The benefit of belongingThere is a class of lonely people in this world. They rise alone, they tend to their chores and obligations, they buy what they need to, they take their counsel from themselves, and they live. When they are sick, they must trust their own judgement as to that fine line between pain as a signal and pain as a warning bell. They must leave enough buffer to survive the commute. When they run short of money, they make do. When one-off payments strike the household - registrations, medical, accident - they suffer. To be alone is to truly take the burden of our lives solely upon one's shoulders. To be lonely is to die ten years, on average, faster than the average person. We all know a lonely person, even if we don’t admit it. We know.
The challenge of ConnectingNow, remember the last time you made a connection with someone. A shared interest. Perhaps shared a joke, a look, a shared reaction to an unusual situation. Perhaps as small as a shared annoyance at waiting in a line. A connection formed. An invisible line between you and that other person. Weak at first. Potential. Research shows that for 2 hours after a positive connection, our bodies are filled with chemicals that heal us, make us stronger, and more resilient.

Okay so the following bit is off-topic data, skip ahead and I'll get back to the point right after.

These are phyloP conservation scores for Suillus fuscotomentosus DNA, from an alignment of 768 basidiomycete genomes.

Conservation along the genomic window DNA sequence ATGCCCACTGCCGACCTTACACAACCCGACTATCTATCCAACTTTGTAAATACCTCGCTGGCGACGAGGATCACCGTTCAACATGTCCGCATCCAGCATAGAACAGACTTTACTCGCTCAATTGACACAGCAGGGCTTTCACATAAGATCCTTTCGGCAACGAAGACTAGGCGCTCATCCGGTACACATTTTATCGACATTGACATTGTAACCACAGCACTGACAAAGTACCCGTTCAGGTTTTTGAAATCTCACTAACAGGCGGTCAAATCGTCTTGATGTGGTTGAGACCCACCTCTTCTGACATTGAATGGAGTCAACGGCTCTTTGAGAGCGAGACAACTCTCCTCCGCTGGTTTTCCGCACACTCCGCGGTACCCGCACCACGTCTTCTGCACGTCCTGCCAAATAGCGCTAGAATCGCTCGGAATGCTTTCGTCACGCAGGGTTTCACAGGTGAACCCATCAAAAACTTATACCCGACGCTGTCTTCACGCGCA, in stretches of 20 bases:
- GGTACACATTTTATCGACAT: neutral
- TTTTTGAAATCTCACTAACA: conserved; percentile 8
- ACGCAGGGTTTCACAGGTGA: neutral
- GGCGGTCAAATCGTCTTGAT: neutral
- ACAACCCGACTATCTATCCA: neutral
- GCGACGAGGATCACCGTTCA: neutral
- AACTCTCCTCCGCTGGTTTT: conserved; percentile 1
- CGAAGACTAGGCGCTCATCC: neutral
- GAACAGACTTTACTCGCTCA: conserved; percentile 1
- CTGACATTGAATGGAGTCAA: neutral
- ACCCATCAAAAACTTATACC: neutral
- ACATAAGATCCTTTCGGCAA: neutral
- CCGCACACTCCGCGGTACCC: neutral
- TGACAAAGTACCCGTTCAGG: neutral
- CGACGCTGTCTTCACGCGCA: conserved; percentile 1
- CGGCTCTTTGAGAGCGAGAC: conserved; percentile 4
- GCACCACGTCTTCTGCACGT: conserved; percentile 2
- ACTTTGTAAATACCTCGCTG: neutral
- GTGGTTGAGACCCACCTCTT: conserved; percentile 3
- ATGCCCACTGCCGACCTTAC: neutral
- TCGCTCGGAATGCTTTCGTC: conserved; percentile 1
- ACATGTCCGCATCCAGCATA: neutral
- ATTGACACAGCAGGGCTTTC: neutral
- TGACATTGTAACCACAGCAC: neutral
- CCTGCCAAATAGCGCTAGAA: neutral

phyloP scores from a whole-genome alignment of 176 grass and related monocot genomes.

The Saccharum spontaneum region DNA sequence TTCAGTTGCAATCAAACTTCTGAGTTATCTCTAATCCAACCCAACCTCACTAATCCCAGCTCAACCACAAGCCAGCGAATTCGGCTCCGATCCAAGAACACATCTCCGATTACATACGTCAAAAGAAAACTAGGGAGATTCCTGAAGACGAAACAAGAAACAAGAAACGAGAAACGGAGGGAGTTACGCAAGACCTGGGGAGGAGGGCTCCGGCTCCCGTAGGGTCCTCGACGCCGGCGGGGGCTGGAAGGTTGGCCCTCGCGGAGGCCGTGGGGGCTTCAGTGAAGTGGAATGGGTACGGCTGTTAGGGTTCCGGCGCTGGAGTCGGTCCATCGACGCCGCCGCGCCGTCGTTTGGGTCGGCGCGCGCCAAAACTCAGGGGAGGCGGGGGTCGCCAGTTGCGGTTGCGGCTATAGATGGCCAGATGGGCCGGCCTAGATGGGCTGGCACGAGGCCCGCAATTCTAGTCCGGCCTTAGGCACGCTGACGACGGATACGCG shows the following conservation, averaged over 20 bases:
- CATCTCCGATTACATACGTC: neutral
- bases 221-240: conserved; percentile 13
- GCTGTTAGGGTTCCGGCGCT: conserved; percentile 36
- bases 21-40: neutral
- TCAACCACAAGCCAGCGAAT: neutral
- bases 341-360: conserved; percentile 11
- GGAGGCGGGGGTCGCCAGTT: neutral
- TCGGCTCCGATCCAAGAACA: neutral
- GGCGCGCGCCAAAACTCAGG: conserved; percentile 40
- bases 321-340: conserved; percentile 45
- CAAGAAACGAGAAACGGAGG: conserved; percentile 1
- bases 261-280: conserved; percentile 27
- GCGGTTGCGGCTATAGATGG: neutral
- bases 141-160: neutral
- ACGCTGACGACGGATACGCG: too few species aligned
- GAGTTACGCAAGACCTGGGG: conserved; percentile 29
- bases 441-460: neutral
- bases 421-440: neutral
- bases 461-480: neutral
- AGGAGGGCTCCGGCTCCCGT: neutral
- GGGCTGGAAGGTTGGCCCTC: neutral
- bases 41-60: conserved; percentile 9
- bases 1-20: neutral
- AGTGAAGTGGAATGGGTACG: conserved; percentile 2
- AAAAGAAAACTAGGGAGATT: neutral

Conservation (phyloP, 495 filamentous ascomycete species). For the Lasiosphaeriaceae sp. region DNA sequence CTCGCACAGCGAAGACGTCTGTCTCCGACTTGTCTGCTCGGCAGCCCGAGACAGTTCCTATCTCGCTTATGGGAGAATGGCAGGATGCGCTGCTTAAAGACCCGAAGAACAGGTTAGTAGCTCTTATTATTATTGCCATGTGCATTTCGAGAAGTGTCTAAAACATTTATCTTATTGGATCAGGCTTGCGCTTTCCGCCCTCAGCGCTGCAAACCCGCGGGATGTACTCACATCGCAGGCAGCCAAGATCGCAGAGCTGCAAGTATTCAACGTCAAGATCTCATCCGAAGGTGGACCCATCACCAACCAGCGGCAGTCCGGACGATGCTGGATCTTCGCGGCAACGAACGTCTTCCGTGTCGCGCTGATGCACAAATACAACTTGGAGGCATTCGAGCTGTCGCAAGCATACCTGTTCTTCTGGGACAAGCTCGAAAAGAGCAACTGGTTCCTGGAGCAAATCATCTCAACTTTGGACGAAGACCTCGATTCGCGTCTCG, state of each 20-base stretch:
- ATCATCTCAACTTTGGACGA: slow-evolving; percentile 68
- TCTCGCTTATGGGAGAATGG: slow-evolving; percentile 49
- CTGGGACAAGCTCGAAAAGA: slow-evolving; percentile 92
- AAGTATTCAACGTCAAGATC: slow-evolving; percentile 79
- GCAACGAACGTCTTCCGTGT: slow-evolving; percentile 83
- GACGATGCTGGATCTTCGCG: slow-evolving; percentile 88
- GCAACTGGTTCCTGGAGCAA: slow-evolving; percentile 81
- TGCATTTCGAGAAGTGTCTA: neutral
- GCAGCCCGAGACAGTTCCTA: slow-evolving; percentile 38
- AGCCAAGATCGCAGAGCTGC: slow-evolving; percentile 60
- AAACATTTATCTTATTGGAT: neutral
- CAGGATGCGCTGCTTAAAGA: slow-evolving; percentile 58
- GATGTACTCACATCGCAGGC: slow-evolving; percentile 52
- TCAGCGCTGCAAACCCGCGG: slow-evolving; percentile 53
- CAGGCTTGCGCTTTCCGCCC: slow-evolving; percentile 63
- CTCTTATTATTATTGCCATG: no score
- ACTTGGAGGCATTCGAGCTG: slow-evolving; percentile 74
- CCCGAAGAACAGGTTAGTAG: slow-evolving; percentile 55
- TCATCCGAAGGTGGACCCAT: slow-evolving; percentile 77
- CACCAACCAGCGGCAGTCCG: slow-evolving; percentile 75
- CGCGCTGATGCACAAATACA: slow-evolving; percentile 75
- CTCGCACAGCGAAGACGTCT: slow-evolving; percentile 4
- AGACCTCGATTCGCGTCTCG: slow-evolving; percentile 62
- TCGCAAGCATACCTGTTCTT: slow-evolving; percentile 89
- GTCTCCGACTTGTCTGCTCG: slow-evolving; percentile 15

It is a reality of today’s world that people are living alone for longer, losing connectivity with family, and struggling in this age of advanced communications and working from home to make meaningful connections with others. Two in five of us will feel a profound sense of loneliness in our lives at some stage.
Connection has two sides. A person has to want to not be alone. Want to reach out into the light and want to feel the touch of humanity. Nobody can save someone who doesn’t want to be saved. On the other side though, there is a role for society to see the hand that reaches out, to look beyond our own day to say satisfaction, and to share that smile, like that comment, spot that guy or girl in the gym training alone, and help someone turn a tough day into something better.
The Old Man Strength community was built on these pillars. We have 90,000 members all around the world, many of whom are on both ends of the spectrum. Guys out there struggling with illness, family breakdown, unemployment, poverty, or anxiety, reaching in daily to our closed community and social pages and messaging. On the other side, we have a community providing a safe set of supportive hands, encouraging, providing confidence and importantly providing connectivity and shared interests with each other.
A community is as strong as the members that bind itIt’s important to remember that no matter how strong you feel today, life is impermanent. Weakness may be around the corner for all of us, and so compassion for those who are in another part of the cycle is what binds us as a community.
When we see someone having their first session back in the gym, we encourage them. We like that comment and say “well done” because we are all six months away from being in the same position. When we see illness, we send prayers or best wishes. When we see pain, we connect. When we connect, we heal and we pay forward a sense of spirit that will be here for us when we fall. We give those two hours of healing chemicals as our gift to those that need it.
The OMS community is a proud group of strong old men that don’t back down, don’t give up and keep moving forward. We wear our gear with pride. Strength comes in many forms. Stay old man strong.